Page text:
According to a governmental decision the administrative commissions of the penitentiaries submit the candidacy of prisoner for early release to the newly formed independent commission and further to the court, if the independent commission gives a positive conclusion. But the administrative commissions ceased to name Witness prisoners as candidacies for early release. The prisoners say only 5 cases on their peer believers have reached the independent commission, but have been denied. The management of the prison grounds the fact of not submitting Witnesses’ candidacies with the lack of regret for their deeds on their side.

“Jehovah’s Witnesses are known for their discipline, do not show criminal tendencies, have no negative set of mind, lead a healthy life. But in any case the basis for submitting a mediation of release is the regret,” says head of detachment Artak Davidyan, who has been working in the Erebuni institution for 2 years.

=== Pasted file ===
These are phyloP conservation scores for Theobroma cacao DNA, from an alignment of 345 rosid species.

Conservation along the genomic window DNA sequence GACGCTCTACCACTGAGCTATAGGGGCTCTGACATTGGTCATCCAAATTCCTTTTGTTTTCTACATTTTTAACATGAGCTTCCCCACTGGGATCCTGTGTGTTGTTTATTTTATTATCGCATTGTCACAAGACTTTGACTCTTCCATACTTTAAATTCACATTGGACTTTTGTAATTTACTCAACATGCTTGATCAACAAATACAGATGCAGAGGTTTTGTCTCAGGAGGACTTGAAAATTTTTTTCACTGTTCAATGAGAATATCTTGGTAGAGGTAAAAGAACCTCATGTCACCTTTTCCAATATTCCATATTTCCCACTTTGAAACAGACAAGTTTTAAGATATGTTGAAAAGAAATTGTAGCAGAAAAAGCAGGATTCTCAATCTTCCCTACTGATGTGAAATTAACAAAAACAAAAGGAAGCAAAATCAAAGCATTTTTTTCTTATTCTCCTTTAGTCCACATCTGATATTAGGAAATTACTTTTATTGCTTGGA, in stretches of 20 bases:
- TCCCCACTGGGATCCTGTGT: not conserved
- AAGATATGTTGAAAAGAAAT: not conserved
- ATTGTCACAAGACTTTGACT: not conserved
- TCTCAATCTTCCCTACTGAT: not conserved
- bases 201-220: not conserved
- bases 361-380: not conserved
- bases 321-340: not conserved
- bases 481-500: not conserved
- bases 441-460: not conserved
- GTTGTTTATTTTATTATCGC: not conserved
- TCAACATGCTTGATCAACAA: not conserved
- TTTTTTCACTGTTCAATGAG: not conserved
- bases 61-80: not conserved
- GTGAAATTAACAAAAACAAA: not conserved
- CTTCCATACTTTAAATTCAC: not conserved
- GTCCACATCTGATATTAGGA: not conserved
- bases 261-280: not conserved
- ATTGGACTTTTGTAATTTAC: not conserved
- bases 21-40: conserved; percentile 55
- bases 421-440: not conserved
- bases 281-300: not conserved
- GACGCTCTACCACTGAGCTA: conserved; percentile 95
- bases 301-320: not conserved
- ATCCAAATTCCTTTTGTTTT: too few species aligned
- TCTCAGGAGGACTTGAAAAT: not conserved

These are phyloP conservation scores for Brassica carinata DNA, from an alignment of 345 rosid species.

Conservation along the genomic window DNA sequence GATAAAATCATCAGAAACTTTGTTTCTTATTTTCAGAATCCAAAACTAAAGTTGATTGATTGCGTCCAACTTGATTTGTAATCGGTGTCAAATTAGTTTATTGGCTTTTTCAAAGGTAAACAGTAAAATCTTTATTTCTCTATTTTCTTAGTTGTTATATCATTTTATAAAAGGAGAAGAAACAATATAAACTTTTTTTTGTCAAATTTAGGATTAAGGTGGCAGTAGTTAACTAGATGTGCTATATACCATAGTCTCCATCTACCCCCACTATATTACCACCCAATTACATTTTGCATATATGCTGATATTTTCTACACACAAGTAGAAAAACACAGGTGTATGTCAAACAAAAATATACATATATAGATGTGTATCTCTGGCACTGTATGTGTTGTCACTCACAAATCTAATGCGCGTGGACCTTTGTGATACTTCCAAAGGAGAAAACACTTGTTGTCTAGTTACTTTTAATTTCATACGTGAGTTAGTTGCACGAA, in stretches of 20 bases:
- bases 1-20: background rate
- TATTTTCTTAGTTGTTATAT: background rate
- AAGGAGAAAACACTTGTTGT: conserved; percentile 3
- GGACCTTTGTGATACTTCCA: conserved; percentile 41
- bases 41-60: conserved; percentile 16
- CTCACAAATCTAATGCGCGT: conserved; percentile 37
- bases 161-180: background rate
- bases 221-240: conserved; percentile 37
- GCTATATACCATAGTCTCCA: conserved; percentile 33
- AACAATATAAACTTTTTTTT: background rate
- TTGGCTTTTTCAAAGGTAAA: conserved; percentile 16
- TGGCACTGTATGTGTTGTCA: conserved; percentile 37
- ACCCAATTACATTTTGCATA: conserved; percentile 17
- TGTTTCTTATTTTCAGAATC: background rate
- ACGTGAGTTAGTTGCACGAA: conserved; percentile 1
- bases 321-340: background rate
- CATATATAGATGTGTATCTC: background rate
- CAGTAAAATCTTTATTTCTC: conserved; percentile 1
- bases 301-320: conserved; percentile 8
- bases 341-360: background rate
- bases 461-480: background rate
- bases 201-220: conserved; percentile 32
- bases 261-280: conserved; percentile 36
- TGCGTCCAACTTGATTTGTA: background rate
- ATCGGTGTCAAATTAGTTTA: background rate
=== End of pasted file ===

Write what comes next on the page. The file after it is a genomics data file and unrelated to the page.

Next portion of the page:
None of the 66 prisoners plans to express regret: “We regret spending our time here. But we do not regret that we refused to take weapons, we don’t want to obey the military,” says Karen Smbatyan.

3 years ago Jehovah’s Witnesses were sentenced to only 1- 1.5 years, but today the terms have grown to 2 and more years.

Vahe Musayelyan, 22, a graduate of the Engineering University, who has been in prison for a year and 8 months was sentenced to 1.5 years, but the Appeals Court changed the decision to 2 years and 6 months after a protest by the prosecutor. Mkrtich Smbatyan was sentenced to a year and 10 months, but the term was reviewed to 2 years and 6 months after the prosecutor’s appeal, with the Cassation Court leaving the verdict unchanged.